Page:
Projets soutenus

Leish1Health: Drug resistance in human and canine leishmaniasis.

Leishmania infantum, life cycle in France, dogs, sandflies, drug resistance

Responsabilité scientifique :

COJEAN Sandrine

Partenariat :

UMR 8076 BioCIS CNRS / Chimiothérapie Antiparasitaire

Financement :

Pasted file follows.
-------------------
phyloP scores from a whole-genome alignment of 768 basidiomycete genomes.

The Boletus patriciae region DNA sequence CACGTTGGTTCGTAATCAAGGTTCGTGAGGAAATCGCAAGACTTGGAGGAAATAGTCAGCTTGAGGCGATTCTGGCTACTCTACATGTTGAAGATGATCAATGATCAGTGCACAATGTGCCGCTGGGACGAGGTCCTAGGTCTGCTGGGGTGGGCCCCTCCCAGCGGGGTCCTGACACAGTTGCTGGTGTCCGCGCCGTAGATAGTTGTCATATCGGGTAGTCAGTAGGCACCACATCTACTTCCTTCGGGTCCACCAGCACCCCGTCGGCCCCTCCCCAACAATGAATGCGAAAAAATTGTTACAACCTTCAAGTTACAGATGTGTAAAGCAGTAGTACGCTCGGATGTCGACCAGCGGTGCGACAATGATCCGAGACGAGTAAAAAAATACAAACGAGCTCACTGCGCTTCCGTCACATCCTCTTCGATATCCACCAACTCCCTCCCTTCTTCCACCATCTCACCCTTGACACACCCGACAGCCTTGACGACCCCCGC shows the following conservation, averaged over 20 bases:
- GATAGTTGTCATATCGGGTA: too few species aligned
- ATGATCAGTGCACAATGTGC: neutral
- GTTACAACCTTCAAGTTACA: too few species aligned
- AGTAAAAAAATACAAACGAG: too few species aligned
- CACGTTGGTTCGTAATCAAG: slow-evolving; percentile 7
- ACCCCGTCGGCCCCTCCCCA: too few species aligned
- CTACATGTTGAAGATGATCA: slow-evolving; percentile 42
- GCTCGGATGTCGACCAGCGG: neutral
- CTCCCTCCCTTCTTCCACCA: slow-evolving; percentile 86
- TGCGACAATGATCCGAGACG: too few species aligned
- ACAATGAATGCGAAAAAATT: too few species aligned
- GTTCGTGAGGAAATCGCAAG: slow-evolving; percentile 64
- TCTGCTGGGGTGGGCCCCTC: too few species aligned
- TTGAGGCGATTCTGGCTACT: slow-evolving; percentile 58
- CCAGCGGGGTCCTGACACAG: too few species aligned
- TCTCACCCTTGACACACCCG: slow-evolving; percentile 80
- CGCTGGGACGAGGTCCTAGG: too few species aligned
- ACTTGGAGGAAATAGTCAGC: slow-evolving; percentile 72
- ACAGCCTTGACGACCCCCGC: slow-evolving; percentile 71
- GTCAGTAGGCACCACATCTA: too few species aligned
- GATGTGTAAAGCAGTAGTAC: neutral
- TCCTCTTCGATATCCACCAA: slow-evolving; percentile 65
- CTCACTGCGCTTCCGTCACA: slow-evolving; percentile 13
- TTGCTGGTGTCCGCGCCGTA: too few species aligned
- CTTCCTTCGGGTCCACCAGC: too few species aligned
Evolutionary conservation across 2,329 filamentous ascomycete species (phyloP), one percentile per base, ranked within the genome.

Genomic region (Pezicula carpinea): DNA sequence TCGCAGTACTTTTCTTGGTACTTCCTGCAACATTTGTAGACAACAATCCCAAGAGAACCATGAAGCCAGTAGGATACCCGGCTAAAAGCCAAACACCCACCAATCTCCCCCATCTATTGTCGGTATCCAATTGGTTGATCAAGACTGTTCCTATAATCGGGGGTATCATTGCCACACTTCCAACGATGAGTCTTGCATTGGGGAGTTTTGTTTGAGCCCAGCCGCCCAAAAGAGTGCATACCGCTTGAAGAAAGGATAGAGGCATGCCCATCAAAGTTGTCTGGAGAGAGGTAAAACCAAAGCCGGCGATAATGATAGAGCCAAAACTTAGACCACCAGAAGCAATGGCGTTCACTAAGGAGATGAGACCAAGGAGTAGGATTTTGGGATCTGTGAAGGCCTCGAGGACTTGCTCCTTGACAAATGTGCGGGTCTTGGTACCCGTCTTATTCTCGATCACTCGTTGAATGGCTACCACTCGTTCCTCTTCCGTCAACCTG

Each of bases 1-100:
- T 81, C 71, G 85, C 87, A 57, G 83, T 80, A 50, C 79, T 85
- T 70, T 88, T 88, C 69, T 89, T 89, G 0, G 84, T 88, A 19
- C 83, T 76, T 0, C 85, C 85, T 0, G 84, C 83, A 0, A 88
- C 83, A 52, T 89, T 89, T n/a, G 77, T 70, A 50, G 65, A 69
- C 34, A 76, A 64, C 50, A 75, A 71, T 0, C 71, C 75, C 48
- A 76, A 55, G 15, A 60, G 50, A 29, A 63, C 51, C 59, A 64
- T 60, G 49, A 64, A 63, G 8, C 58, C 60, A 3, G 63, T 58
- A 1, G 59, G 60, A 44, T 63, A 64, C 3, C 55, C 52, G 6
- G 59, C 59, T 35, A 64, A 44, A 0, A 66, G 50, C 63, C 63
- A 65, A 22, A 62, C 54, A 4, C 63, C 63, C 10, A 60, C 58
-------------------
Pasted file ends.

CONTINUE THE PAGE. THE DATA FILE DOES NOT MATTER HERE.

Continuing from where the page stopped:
Human visceral Leishmaniasis (HvL) is an emerging and potentially lethal disease in Mediterranean basin and in Western Europe. Leishmania infantum (L.i) is the etiological agent of autochthonous HvL and cutaneous leishmaniasis. The dog is considered as the major reservoir of the parasite for Human infection. The protozoa L.i is mainly transmitted to mammals (Humans, Dogs) by the bites of female sandflies. Climate change, travels to endemic areas and merchandise transits are changing the sandfly distribution and increasing the number of infected dogs. Ten thousand cases of infected dogs are reported each year in France and 1 million dogs are at risk. Infected dog surveillance is essential for human public health. Therefore, WHO recommends setting up annual monitoring of the prevalence of canine leishmaniasis (CanL). But the CanL monitoring remains difficult to set up. Topical treatment of dogs with permethrin or deltamethrin, vaccination, and chemotherapy (pentavalent antimonials plus allopurinol) are the best defense (i) to prevent the dog infection, (ii) to reduce infectiousness of treated dogs, and (iii) to reduce their role as parasite reservoirs for phlebotomine sandflies. In France, miltéfosine is restricted to human administration and prohibited in dogs. Amphotericin B (AmB) is not recommended in dogs because of its toxicity. However, miltefosine is available in border countries as a veterinary product to treat infected dogs. The current treatments do not eliminate completely the parasite and only slow down diseaseprogression, leading to frequent relapses and an often-fatal outcome. A few cases of miltefosine and AmB treatment failures in humans have been reported and involve people at risk (e.g., immunocompromised patients), but neither the canine reservoir nor the vector have been investigated.